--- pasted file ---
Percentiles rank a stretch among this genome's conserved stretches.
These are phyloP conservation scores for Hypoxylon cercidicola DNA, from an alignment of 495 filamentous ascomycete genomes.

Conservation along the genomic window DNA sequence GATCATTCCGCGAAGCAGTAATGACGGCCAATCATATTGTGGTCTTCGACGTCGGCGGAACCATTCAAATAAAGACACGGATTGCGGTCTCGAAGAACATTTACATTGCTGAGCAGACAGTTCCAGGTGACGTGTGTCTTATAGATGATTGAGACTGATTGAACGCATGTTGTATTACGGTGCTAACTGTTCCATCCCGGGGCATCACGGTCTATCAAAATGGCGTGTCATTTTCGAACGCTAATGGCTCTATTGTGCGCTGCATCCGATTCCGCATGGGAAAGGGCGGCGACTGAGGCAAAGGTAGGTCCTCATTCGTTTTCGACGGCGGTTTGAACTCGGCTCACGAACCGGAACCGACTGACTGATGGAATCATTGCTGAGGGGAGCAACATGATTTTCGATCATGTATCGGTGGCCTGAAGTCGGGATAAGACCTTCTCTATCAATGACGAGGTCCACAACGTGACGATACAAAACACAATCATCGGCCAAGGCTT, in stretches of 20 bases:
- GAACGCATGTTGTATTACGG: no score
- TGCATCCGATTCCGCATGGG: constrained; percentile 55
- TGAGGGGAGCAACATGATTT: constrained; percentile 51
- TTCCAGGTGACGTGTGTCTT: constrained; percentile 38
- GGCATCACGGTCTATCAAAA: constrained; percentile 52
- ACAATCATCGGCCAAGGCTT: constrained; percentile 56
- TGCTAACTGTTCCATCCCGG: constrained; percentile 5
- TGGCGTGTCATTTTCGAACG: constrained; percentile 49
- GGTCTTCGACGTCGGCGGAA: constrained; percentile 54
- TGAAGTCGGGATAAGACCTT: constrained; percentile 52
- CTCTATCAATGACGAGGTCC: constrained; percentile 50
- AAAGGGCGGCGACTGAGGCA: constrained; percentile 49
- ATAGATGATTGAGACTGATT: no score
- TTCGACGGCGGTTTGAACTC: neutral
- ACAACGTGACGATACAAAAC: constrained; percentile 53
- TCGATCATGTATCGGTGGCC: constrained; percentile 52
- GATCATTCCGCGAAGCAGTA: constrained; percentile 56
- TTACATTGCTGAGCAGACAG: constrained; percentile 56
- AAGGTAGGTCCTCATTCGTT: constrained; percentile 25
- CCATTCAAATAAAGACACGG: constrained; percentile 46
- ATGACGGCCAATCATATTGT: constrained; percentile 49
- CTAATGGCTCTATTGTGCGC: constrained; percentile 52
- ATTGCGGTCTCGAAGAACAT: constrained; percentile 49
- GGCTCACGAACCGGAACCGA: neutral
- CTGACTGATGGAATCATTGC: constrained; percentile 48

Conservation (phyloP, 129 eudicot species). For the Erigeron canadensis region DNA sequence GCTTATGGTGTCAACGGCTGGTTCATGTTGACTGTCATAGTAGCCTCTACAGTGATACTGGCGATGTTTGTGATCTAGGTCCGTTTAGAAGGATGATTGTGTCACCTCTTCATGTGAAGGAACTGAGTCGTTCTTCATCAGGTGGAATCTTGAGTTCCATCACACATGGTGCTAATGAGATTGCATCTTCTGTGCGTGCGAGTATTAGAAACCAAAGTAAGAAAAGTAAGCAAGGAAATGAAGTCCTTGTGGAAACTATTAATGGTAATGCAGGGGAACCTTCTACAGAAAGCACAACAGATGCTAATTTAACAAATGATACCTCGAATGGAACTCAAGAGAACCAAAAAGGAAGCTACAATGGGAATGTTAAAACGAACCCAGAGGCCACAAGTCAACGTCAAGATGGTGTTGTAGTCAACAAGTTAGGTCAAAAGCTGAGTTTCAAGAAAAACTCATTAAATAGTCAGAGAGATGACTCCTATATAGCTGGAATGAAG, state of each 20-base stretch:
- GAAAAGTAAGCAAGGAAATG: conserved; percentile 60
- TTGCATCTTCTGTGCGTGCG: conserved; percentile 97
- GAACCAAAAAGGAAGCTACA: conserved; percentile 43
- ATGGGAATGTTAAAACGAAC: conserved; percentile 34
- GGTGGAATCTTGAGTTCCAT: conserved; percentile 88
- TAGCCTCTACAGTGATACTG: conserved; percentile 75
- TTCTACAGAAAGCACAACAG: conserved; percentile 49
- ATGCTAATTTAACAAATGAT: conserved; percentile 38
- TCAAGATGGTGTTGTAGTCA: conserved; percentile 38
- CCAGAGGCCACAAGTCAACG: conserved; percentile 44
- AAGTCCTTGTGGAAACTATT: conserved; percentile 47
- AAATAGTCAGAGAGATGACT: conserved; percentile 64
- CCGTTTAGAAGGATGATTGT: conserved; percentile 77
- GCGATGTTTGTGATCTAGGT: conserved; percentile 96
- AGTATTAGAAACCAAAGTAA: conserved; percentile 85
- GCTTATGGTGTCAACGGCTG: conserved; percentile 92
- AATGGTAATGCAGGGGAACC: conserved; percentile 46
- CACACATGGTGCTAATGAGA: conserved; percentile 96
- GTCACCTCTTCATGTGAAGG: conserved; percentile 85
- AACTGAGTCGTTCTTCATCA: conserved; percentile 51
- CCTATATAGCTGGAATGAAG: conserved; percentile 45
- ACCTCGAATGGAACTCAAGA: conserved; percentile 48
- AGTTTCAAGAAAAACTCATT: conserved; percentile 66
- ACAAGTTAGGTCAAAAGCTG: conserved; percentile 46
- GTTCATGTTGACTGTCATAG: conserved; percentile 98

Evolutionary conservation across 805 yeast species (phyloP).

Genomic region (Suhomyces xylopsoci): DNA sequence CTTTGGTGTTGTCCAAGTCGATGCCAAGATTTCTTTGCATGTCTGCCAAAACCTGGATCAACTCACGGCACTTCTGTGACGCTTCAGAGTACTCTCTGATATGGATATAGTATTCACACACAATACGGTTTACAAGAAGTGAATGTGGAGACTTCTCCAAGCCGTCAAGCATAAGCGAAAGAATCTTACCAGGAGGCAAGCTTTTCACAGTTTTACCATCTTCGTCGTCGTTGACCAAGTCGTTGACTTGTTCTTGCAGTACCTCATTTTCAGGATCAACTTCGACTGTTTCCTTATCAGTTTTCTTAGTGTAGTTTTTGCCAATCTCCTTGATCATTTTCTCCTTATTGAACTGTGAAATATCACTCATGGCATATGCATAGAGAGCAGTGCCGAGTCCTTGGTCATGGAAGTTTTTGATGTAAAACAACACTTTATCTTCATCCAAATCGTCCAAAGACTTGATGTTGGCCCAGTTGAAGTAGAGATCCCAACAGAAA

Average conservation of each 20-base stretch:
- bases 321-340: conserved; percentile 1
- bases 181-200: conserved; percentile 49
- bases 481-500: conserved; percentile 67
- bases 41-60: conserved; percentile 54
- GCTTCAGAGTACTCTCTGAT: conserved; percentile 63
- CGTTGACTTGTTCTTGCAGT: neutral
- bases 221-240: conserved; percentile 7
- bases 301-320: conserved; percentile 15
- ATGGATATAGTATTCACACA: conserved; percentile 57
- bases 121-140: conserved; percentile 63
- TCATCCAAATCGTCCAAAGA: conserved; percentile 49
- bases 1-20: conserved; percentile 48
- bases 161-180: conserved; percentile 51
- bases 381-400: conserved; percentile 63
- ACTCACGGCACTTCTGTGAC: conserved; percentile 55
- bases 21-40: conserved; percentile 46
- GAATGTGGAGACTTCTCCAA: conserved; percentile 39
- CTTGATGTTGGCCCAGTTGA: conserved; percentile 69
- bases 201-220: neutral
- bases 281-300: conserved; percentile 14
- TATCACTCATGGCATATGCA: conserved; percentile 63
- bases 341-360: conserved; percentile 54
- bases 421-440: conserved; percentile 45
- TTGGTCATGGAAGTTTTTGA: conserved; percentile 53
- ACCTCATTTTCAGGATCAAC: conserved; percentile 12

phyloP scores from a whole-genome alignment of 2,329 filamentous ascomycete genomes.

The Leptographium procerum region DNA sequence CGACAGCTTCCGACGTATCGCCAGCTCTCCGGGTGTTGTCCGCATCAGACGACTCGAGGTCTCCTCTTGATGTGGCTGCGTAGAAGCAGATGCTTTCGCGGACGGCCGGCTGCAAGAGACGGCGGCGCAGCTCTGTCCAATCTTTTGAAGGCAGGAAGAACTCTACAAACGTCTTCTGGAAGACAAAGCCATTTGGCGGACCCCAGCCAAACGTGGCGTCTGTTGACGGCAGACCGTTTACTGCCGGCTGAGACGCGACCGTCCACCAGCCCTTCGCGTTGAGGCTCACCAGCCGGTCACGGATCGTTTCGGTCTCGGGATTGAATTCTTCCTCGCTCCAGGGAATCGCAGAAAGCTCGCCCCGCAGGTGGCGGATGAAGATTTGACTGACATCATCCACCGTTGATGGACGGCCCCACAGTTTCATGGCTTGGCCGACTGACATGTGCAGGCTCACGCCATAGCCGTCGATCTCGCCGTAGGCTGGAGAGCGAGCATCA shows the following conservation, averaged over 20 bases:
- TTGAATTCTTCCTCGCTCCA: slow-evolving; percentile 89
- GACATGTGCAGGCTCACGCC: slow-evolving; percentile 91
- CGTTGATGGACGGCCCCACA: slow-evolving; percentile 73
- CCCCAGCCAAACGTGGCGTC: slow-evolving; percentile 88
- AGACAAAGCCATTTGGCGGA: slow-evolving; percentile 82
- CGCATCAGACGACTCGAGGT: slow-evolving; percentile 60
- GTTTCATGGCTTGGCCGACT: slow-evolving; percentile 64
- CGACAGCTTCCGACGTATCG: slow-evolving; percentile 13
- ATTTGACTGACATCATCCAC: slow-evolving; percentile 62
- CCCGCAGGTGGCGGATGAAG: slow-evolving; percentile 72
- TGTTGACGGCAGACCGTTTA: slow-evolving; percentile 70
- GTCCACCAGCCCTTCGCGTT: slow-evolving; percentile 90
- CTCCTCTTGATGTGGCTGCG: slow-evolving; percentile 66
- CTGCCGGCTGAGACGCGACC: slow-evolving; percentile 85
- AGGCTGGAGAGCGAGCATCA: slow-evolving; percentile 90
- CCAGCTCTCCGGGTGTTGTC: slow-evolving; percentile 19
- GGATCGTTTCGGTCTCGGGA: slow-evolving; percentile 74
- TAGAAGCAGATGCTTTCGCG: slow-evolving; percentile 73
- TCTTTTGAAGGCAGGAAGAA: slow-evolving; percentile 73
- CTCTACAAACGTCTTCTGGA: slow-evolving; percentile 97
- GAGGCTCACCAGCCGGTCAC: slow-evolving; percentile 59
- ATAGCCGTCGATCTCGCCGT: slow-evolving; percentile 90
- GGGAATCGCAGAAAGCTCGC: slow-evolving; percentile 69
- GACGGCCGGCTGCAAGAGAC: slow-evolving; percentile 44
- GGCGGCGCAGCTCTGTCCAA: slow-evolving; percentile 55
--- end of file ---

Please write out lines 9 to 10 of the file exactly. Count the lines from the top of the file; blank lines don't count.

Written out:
- ACAATCATCGGCCAAGGCTT: constrained; percentile 56
- TGCTAACTGTTCCATCCCGG: constrained; percentile 5